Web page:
The natural and organic products industry is alive and well, according to Natural Foods Merchandiser magazine’s 2010 Market Overview. The industry grew 7 percent over 2009, showing that consumers are spending again and that naturals are moving in the right direction.
Natural products retailers in the U.S. breathed a little easier in 2010, racking up $36 billion in sales—a 7 percent increase over 2009—as consumers who had cut back on buying natural and organic products during the height of the recession appear to be returning.
Natural Foods Merchandiser conducted a survey of 36,050 U.S. natural products retailers to get a picture of the industry. The survey includes 11,926 independents and small chains as well as 24,124 stores owned by Whole Foods Market, GNC, Vitamin World and Vitamin Shoppe. The results show that while there has been improvement in sales figures, retailers aren't out of the woods yet. The lingering effects of a slow economy coupled with higher fuel and commodity prices have taken their toll. Natural products retailers' gross profit margins were down slightly last year—31 percent, compared to 34.3 percent in 2009—and store closings pushed the total number of U.S. independent natural retail stores to under 12,000 for the first time since 2006.
Yet despite the obstacles, experts say the 2010 increase in sales figures points to an industry whose health is improving. "Overall, industry growth is accelerating; industry momentum is increasing," says Jay Jacobowitz, president and founder of Retail Insights, a Brattleboro, Vt.-based consulting service for natural products retailers. "There's an acceptance in society of natural, organic, better-for-you foods as an unstoppable long-term trend."
Corinne Shindelar, CEO of the Minneapolis-based Independent Natural Food Retailers Association, notes that although stores have closed, she also is seeing new operators entering the market. "Most inquiries to INFRA are coming from areas with populations of 30,000 to 150,000. There appears there is still room for significant growth in this size market," she says.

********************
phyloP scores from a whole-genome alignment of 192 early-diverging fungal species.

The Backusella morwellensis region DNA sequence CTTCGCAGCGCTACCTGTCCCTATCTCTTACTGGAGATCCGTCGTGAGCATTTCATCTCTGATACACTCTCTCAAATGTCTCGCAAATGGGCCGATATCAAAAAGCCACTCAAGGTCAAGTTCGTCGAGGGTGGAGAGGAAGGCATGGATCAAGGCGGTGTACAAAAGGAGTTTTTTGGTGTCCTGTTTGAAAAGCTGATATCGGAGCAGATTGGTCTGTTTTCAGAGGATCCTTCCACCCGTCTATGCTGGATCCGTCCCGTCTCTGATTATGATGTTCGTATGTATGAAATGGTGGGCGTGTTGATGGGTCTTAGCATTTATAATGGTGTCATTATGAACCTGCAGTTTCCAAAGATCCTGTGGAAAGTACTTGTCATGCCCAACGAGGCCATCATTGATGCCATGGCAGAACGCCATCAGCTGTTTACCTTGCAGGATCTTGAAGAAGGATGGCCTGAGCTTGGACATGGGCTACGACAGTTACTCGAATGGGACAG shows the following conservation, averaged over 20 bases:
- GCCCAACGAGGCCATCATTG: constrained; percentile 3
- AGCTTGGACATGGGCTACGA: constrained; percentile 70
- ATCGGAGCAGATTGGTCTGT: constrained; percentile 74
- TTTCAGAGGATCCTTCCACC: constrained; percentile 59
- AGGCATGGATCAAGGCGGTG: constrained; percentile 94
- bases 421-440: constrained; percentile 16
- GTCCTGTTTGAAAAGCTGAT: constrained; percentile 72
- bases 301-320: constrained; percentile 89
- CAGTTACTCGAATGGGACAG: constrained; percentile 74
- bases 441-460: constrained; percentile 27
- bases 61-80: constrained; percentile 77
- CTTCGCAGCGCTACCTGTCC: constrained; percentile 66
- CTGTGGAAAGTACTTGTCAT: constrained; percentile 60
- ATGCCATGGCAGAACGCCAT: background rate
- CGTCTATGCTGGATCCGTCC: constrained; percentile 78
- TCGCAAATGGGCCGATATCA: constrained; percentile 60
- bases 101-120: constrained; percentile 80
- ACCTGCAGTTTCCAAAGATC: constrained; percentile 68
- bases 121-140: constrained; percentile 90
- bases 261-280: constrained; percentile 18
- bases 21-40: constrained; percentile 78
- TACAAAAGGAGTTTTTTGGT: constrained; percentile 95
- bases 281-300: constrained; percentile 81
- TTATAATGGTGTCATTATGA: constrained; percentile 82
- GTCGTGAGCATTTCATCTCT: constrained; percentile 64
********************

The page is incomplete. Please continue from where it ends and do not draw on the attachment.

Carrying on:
Highlights of the NFM survey include:
- Growth in natural and organic food sales (7.7 percent) outpaced supplement sales increases (5.9 percent), reversing a 2009 trend.
- Total natural products industry sales (in naturals stores; food, drug and mass merchandisers; Internet; mail order; practitioners and multilevel marketing) grew nearly 7 percent, to $81 billion, in 2010.
- Total sales of natural products by all retailers, including natural and mass merchandisers, grew 7.3 percent, to more than $65 billion.
- Organic product sales by natural products retailers grew 6.6 percent, to $10.5 billion.
- Natural products retailers maintained a 44 percent market share, with conventional stores racking up 36 percent.
- In the race between natural and mass market retail sales growth, mass market won (7.6 percent versus 7 percent), but natural products retailers added more new sales from new customers ($2.3 billion versus $2.1 billion).
- Natural products stores in the mountain states beat all other regions—posting 11.4 percent growth and an increase in market share of the natural product channel to 6.5 percent. The Midwest had the least growth at 3.7 percent.
Overall, "it looks like there was a little bit of a rebound" in 2010, says Jim Hertel, managing partner at Chicago-based retail consultant Willard Bishop. "Seven percent sales growth is nothing to sneeze at. Core customers never went away and others are coming back."
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Jane Hoback is a writer and editor in Denver and a frequent NFM contributor.